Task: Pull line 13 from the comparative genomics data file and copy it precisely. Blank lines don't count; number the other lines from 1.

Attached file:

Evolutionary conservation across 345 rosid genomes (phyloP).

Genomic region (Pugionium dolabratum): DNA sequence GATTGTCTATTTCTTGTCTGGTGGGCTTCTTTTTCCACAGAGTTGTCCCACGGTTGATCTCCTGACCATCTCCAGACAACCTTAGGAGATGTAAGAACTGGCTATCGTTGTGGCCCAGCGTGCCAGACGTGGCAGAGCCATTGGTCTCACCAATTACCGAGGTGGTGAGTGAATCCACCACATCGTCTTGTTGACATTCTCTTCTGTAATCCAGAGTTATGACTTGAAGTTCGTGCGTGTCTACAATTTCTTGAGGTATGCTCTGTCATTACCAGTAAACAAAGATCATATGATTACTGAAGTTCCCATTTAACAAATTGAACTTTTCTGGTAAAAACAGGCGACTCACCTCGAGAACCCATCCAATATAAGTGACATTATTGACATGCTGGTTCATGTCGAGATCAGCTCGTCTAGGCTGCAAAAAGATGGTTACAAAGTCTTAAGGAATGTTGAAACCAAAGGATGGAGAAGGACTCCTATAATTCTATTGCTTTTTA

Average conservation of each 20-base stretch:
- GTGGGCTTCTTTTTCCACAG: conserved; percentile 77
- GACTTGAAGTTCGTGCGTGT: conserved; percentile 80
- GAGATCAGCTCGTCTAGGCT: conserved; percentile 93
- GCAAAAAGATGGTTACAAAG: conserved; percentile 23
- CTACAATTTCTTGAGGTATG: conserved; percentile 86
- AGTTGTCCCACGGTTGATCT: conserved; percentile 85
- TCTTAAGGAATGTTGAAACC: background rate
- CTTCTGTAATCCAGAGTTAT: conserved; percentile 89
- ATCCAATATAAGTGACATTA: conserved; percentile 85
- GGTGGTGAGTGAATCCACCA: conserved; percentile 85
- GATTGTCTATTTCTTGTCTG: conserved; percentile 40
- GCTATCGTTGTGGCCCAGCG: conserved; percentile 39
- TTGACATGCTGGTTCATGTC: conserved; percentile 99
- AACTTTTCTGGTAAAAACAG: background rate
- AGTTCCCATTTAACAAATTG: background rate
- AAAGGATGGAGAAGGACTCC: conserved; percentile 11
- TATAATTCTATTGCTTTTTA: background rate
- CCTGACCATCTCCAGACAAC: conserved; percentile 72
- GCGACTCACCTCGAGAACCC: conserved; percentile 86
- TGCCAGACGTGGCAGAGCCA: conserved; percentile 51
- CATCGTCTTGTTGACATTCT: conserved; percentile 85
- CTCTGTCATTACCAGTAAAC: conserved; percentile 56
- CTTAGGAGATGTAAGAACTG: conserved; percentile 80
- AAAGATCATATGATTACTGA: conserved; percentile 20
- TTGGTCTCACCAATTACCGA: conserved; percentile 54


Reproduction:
- GGTGGTGAGTGAATCCACCA: conserved; percentile 85